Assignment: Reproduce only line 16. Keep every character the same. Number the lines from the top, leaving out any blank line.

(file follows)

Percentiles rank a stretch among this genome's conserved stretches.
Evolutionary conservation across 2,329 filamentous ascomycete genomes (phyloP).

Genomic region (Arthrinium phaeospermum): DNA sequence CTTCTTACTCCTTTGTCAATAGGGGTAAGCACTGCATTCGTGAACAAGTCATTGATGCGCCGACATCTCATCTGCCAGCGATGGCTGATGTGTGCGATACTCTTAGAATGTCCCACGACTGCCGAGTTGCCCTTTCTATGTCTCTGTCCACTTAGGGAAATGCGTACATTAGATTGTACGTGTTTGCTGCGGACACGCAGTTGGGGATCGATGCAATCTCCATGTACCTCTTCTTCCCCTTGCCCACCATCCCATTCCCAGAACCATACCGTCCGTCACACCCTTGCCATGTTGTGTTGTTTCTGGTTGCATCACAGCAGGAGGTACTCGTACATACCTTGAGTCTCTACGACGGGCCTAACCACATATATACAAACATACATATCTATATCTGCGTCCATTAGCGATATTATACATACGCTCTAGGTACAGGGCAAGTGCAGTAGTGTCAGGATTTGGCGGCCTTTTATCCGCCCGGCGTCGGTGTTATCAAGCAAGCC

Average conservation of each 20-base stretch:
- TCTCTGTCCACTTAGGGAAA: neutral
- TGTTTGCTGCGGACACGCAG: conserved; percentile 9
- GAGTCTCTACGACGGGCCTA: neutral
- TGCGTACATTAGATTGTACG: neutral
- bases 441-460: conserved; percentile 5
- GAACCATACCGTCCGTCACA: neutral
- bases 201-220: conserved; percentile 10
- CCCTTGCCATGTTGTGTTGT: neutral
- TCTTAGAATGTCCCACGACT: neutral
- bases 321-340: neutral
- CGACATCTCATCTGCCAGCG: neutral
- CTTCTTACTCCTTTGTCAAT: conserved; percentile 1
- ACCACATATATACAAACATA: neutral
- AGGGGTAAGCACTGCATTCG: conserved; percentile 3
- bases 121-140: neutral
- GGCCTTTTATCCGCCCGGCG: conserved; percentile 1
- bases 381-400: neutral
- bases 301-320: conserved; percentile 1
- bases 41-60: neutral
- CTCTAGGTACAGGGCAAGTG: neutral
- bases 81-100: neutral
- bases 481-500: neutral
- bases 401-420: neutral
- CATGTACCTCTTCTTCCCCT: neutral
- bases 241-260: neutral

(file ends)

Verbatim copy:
- CTTCTTACTCCTTTGTCAAT: conserved; percentile 1